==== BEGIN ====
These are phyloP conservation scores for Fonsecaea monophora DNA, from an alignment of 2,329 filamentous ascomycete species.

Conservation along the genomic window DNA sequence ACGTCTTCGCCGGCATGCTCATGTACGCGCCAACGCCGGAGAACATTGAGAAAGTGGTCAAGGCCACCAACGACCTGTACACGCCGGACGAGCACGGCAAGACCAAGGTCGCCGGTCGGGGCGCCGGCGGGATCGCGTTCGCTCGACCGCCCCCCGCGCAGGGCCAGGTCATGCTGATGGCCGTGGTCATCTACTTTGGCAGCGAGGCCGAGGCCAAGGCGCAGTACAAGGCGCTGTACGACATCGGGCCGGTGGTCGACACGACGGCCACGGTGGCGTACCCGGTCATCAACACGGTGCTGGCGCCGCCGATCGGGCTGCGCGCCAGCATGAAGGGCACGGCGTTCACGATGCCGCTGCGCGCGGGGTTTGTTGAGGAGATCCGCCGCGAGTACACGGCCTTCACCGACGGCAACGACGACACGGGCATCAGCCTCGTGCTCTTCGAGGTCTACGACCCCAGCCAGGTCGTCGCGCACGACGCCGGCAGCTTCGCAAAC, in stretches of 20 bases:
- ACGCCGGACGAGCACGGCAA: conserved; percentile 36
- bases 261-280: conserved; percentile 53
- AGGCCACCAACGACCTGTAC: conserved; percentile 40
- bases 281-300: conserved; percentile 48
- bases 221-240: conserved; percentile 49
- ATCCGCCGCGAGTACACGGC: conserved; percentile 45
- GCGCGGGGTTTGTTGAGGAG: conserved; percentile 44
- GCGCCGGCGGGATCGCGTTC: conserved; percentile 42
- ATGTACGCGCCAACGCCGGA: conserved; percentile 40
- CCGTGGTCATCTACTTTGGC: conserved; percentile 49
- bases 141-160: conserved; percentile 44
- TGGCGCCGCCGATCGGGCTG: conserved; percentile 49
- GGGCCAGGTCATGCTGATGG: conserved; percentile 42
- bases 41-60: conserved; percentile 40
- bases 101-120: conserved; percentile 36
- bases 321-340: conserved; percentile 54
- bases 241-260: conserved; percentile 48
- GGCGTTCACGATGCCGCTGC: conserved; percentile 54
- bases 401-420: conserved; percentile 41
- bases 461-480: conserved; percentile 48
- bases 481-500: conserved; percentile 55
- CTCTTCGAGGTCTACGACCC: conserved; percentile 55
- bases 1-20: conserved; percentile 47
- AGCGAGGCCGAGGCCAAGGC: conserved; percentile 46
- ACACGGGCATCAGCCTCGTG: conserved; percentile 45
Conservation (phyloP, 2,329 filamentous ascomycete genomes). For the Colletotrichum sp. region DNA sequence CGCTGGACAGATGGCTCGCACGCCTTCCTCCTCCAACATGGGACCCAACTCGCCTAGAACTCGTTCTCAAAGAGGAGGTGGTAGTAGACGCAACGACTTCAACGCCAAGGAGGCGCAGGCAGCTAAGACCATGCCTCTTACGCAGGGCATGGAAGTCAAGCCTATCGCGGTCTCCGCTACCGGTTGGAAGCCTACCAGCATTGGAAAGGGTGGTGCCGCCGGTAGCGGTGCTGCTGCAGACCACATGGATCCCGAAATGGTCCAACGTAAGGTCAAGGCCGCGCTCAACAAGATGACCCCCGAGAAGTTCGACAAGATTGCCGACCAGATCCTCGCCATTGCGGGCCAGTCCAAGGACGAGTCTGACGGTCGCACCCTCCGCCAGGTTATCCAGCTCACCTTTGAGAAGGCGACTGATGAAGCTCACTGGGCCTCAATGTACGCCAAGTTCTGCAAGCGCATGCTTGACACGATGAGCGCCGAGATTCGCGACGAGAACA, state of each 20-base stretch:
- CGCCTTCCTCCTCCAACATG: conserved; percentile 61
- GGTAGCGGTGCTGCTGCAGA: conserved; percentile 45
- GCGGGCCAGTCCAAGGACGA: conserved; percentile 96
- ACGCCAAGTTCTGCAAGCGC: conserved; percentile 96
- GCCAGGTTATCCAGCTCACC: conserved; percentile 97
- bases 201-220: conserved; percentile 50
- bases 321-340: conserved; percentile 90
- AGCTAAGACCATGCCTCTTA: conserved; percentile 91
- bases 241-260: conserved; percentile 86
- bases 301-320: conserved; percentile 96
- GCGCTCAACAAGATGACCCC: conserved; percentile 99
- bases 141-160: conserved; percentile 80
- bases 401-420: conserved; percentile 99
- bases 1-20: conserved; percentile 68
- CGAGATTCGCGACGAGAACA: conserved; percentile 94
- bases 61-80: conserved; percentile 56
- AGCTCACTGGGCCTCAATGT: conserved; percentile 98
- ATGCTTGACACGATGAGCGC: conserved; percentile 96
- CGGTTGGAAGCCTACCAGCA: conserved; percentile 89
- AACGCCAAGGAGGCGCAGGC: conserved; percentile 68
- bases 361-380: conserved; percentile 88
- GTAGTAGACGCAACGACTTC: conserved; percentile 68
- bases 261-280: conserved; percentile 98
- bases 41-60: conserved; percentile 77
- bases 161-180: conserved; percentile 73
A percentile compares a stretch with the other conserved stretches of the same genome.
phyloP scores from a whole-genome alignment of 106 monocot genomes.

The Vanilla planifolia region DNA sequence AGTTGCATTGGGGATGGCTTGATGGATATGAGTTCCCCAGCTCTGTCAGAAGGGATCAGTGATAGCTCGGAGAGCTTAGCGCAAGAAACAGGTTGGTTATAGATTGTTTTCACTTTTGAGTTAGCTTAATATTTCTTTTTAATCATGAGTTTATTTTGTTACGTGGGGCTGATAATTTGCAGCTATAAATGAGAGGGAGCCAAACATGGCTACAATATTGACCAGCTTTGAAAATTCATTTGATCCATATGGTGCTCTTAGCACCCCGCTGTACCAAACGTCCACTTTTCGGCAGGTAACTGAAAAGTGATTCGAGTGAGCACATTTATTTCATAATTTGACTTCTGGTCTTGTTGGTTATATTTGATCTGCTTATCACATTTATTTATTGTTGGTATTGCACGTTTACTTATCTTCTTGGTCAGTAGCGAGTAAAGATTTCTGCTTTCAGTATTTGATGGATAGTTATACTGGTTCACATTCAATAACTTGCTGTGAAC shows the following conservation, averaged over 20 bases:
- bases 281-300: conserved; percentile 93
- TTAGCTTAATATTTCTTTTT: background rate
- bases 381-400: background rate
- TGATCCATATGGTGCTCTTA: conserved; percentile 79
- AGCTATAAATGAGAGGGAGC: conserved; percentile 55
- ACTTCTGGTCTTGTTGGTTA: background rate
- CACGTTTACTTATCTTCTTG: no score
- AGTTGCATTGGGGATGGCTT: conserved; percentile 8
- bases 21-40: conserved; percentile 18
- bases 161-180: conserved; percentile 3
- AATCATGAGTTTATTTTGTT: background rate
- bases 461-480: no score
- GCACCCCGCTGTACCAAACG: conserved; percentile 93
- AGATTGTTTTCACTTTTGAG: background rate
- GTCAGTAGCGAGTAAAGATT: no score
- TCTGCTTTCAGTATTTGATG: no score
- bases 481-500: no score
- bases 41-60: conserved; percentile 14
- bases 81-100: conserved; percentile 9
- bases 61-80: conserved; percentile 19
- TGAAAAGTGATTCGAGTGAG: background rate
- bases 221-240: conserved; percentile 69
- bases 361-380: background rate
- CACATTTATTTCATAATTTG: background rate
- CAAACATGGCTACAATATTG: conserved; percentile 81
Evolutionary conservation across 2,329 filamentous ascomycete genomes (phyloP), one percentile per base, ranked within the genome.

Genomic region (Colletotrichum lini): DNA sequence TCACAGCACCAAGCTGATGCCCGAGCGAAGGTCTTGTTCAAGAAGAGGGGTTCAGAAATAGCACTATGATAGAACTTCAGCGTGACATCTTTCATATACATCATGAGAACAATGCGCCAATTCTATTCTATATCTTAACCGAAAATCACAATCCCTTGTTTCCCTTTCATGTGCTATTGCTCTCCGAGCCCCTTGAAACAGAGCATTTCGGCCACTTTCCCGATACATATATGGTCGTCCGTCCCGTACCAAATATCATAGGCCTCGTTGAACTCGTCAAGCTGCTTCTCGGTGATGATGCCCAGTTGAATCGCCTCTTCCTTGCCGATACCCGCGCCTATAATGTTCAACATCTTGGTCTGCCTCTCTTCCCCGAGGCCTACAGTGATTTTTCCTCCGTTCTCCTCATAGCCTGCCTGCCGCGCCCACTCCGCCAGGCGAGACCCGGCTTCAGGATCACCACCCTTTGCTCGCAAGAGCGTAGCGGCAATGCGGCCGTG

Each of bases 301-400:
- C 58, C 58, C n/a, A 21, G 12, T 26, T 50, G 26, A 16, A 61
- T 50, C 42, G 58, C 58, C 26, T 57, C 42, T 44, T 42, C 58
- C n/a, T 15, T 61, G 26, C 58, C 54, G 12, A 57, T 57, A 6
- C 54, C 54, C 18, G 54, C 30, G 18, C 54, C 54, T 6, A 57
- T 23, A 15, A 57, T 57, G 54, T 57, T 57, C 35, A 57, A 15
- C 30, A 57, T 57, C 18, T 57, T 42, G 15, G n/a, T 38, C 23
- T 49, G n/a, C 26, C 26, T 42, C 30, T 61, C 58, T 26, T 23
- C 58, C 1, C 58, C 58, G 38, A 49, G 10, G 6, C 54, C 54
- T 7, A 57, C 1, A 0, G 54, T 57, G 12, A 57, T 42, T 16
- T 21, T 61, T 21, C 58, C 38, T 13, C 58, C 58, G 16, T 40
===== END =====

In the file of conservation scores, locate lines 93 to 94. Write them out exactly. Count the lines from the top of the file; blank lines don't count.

- T 7, A 57, C 1, A 0, G 54, T 57, G 12, A 57, T 42, T 16
- T 21, T 61, T 21, C 58, C 38, T 13, C 58, C 58, G 16, T 40